Use repetition, examples and nicknames to help toddlers learn the names of the people around them. Toddlers can learn to identify people by name using a few simple teaching techniques.
Toddlers are small people who are discovering a whole new world of mobility and freedom previously withheld by an inability to move. Many caregivers will joke that a baby transitions from rolling to running, because the excitement a toddler expresses in being able to move independently seems to happen quickly. Toddlers are increasingly independent with their newfound mobility, and they are also increasing in cognitive abilities. Little ones are quickly beginning to understand words have power. Toddlers and two year olds begin to utter one syllable words, and they find those utterances help them obtain desires from caregivers. At this point, you can begin to teach them to identify people by name.
Toddlers are beginning to develop gross and fine motor skills throughout the body. This development includes the tongue and tongue placement. For this reason, toddlers mispronounce certain consonants, such as "f" or "v". Children do not understand the concept of using the mouth to form the letters; therefore they may use a "b" sound instead of the "f" or the "v", due to closing the mouth completely to imitate the sounds. Remember this when teaching a toddler a name. The toddler will not be physically able to create some consonant sounds until he is older. Repeat the sound and allow the toddler to view the sound being created, however, acquiring the proper sound from the toddler may require further fine motor development.
When an adult enters the room, address the adult with a short introduction, such as, "Hello Miss Heidi." Bend down to the child's level, address the child, and repeat the adult's name. "Kenny, can you say hello to Miss Heidi?" Ask the adult to bend to the child's level and smile at the child. When the child and adult are eye-to-eye, repeat the name with the child. If the child attempts the name, allow the child to speak then smile and allow the adult to reply. Encourage the child to shake hands with the adult. Do not force the child into conversation, as this will cause the child to lose interest in the lesson and create a barrier for learning. Repeat the name of the adult throughout future interactions, and refer to yourself using your own name so children will associate you with your name.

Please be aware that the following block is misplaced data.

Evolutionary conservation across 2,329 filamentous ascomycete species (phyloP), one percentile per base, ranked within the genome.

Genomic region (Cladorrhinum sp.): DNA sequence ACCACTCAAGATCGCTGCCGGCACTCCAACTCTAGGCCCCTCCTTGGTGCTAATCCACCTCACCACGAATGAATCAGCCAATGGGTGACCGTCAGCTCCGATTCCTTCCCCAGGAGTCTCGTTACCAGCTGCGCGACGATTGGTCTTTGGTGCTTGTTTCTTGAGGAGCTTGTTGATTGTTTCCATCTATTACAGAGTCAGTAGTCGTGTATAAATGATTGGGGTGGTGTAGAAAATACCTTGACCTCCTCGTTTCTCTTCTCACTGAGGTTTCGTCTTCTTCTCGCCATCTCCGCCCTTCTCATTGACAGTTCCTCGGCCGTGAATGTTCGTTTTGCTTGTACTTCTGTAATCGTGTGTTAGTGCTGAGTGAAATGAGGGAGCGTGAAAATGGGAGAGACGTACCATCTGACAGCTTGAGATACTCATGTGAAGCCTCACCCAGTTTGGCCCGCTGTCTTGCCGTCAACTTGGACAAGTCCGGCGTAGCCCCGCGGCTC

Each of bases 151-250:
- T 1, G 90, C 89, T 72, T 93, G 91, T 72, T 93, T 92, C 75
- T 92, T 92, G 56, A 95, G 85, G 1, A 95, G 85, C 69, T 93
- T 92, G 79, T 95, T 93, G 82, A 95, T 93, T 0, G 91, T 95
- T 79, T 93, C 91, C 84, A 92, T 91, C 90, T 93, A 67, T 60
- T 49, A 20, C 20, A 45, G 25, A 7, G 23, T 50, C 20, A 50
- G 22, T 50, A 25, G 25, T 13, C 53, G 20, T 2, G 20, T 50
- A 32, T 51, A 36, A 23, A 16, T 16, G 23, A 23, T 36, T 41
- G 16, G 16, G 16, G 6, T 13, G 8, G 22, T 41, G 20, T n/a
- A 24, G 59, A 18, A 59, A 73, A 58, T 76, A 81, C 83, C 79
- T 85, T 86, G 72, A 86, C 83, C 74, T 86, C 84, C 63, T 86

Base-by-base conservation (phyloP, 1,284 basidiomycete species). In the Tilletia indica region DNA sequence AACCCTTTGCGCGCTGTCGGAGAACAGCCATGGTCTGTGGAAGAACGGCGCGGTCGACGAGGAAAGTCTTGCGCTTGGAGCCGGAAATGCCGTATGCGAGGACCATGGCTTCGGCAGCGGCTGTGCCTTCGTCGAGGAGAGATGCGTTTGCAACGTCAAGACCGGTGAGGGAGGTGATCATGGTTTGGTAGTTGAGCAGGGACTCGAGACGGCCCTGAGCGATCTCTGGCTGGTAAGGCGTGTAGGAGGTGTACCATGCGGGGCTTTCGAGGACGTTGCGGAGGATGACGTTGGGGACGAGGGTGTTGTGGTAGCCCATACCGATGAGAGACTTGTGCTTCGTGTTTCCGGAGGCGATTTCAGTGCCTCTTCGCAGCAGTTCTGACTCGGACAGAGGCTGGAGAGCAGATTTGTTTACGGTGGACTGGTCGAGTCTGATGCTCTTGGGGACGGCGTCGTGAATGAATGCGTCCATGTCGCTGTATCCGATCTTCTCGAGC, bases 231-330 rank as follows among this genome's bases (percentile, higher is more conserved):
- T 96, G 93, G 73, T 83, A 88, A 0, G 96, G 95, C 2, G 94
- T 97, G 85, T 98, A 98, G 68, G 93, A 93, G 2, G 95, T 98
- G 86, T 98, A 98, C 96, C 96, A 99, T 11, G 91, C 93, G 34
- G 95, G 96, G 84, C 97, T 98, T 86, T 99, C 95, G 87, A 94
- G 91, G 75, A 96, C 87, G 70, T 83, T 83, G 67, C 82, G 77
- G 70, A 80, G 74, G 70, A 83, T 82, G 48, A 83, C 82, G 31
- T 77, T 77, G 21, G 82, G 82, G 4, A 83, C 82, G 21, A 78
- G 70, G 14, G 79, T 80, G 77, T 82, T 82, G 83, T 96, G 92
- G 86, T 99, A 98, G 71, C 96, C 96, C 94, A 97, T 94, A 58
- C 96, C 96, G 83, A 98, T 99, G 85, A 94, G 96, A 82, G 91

Shorten the Name
Longer names may be shortened at the discretion of the adult in question. My name is "Rebecca." I taught toddlers and two year olds for years, and the students always called me "Becca." The shortening of my name helped my students pronounce and use my name in a manner consistent with their physical and cognitive development. "Rebecca" is three syllables; toddlers are just beginning to use two syllable words. Teach students the full name by clapping out the consonants to become "Re-bec-ca" as many times as necessary for learning, but be patient when students shorten longer names to conform to their beginning vocabulary and language ability. This simple shortening helps toddlers learn the name and will avoid frustration while learning. However, teaching the full name helps toddlers attempt the name and develop speech through scaffolding, or building on previous vocabulary knowledge.
Be Patient with Nicknames
Some adults do not like nicknames, but toddlers may need to use nicknames to correctly address the adult. The above example, "Becca," is a nickname used for the ease of small mouths. If the toddlers create a nickname to substitute for a longer name or a difficult letter combination, be patient with this change. As the children age, their syllable use and pronunciation abilities will improve, and they will be able to use the full name. Names such as "Louisa" or "Johanna" will benefit from the childhood use of nicknames. "Louisa" may become "Lisa" and "Johanna" may become "Jo." Allow this to happen so children will become accustomed to addressing adults by a name. Learning the proper name will happen later when the child is physically and mentally able to grasp polysyllabic words and complex letter combinations.
Teaching toddlers requires patience, flexibility and repetition. Remember that young children are not mentally able to combine polysyllabic words past two syllables. Avoid frustration and learning roadblocks by shortening a name or allowing the child to create a personalized nickname. When a nickname comes from the mouth of a child, adults tend to mind less than if an adult used the same nickname. Don't forget to repeat, repeat, repeat and refer to adults by their names so children have as many chances as possible to associate the person with the name.